Please use this identifier to cite or link to this item: https://hdl.handle.net/2440/95761
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Type: Journal article
Title: Mental health in immigrant men and women in Australia: the North West Adelaide health study
Author: Straiton, M.
Grant, J.
Winefield, H.
Taylor, A.
Citation: BMC Public Health, 2014; 14(1):1111-1-1111-15
Publisher: BioMed Central
Issue Date: 2014
ISSN: 1471-2458
1471-2458
Statement of
Responsibility: 
Melanie Straiton, Janet F Grant, Helen R Winefield and Anne Taylor
Abstract: BACKGROUND: There is conflicting evidence of the healthy migrant effect with respect to mental health. This study aims to determine if there are differences in mental health and service use between Australian-born and foreign-born individuals living in South Australia and to consider the differing role of socio-demographic characteristics for Australian-born and foreign-born men and women. METHODS: Data from the North West Adelaide Health study was used to compare foreign-born men and women from English and non-English speaking backgrounds with Australian born men and women on four measures of mental health and service use. A series of logistic regression analyses were conducted. RESULTS: There were no differences between Australian-born and foreign-born individuals from English-speaking backgrounds on any measures. Men from non-English speaking backgrounds had higher odds of depression. Employment and general health were important protectors of mental health for both Australian and foreign-born individuals, while being married was protective for foreign-born men only. Income was generally inversely related to mental health among Australians but the relationship was weaker and less consistent for those born abroad. CONCLUSIONS: Men from non-English speaking backgrounds men may be at increased risk of mental health problems but do not have higher levels of treatment. Help-seeking may need to be encouraged among this group, particularly among unmarried, unemployed men from non-English speaking backgrounds.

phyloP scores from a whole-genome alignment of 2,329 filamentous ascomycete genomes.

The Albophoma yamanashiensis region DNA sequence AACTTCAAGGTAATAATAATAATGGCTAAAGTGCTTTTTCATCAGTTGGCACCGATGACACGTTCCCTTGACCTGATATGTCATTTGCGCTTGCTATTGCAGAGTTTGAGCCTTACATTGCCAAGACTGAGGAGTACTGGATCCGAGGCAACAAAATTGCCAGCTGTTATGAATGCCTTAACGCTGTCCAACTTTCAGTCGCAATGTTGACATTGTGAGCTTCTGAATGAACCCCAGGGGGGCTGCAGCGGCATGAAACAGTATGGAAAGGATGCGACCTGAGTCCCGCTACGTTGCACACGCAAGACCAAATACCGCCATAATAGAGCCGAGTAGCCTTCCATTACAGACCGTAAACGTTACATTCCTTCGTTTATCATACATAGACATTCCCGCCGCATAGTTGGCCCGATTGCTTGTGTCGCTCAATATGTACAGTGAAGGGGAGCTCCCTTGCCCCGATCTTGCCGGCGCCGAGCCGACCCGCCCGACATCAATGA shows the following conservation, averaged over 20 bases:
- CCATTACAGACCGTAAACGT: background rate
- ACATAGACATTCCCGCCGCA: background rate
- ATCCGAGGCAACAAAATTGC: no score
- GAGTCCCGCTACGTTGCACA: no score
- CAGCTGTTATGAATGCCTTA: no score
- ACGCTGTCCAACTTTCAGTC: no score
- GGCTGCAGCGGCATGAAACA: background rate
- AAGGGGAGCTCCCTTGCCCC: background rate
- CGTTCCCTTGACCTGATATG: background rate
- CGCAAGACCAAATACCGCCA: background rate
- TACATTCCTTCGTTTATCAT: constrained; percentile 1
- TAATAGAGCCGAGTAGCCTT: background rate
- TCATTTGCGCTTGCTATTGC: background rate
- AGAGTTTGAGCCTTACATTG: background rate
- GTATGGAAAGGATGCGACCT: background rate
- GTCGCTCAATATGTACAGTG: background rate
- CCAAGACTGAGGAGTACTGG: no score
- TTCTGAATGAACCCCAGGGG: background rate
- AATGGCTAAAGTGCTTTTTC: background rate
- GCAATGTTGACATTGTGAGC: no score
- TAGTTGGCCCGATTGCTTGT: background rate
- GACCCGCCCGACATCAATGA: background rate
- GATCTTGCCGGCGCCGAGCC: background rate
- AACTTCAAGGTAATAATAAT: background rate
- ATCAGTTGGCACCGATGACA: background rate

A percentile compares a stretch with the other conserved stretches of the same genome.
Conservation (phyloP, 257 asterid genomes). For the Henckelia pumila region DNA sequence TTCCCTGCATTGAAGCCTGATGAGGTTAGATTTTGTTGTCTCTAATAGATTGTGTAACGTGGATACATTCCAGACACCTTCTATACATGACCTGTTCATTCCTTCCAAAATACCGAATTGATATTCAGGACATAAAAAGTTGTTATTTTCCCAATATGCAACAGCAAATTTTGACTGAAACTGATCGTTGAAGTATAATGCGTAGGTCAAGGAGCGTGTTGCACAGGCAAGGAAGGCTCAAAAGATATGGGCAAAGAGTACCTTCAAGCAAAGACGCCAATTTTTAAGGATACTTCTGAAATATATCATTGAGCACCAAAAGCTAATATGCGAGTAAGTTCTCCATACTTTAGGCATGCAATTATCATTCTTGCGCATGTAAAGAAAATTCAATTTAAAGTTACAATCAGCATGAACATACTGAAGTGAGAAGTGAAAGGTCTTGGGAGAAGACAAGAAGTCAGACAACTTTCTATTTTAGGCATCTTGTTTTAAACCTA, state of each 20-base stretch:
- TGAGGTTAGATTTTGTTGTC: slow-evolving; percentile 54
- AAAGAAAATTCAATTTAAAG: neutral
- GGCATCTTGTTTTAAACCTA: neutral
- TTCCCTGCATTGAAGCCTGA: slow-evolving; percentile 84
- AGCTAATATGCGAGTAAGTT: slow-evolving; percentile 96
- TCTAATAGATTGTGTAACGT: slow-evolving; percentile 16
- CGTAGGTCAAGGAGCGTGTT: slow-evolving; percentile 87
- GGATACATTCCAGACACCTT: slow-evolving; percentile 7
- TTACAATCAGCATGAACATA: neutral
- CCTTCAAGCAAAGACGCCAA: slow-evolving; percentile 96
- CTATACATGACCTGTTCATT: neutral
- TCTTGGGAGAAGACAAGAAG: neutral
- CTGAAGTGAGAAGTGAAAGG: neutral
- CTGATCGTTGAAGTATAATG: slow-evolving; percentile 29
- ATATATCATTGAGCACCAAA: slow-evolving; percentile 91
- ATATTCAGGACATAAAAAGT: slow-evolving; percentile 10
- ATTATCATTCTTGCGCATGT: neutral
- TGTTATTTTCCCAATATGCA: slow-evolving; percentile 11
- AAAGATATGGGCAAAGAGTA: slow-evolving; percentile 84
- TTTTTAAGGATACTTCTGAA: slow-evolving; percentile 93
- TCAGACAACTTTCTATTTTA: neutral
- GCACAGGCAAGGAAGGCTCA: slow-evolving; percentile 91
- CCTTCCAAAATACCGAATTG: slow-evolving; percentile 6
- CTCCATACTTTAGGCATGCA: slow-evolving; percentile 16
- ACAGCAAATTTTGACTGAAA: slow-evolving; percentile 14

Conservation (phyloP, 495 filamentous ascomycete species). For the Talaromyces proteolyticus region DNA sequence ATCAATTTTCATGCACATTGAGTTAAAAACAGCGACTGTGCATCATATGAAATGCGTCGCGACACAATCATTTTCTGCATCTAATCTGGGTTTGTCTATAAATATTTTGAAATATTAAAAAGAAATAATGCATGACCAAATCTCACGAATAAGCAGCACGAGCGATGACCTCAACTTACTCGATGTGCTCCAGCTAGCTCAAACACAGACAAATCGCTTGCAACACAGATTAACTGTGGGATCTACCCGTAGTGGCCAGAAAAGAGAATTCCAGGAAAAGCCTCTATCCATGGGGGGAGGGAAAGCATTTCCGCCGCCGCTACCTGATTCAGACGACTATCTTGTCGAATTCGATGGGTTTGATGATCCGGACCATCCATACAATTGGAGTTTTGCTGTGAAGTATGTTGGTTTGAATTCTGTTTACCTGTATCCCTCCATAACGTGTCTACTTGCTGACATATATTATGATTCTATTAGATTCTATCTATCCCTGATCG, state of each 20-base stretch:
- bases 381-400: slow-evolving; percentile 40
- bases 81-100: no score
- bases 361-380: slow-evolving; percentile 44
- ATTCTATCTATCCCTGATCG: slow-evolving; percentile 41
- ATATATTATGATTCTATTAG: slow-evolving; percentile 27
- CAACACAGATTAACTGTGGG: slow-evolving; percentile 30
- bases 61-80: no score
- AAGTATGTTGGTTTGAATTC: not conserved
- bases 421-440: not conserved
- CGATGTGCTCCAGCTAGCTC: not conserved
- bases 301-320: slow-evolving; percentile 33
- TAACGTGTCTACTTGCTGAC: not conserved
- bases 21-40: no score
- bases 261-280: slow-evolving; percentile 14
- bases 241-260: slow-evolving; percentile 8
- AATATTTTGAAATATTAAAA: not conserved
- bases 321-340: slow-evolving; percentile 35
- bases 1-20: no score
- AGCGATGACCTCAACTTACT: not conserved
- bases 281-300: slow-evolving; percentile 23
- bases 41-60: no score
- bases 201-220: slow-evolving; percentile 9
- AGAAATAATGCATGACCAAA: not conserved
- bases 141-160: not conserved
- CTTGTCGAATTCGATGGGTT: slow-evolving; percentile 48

Keywords: Immigrant health; mental health; health inequalities; health service use
Rights: © 2014 Straiton et al.; licensee BioMed Central Ltd. This is an Open Access article distributed under the terms of the Creative Commons Attribution License (http://creativecommons.org/licenses/by/4.0), which permits unrestricted use, distribution, and reproduction in any medium, provided the original work is properly credited. The Creative Commons Public Domain Dedication waiver (http://creativecommons.org/publicdomain/zero/1.0/) applies to the data made available in this article, unless otherwise stated
DOI: 10.1186/1471-2458-14-1111
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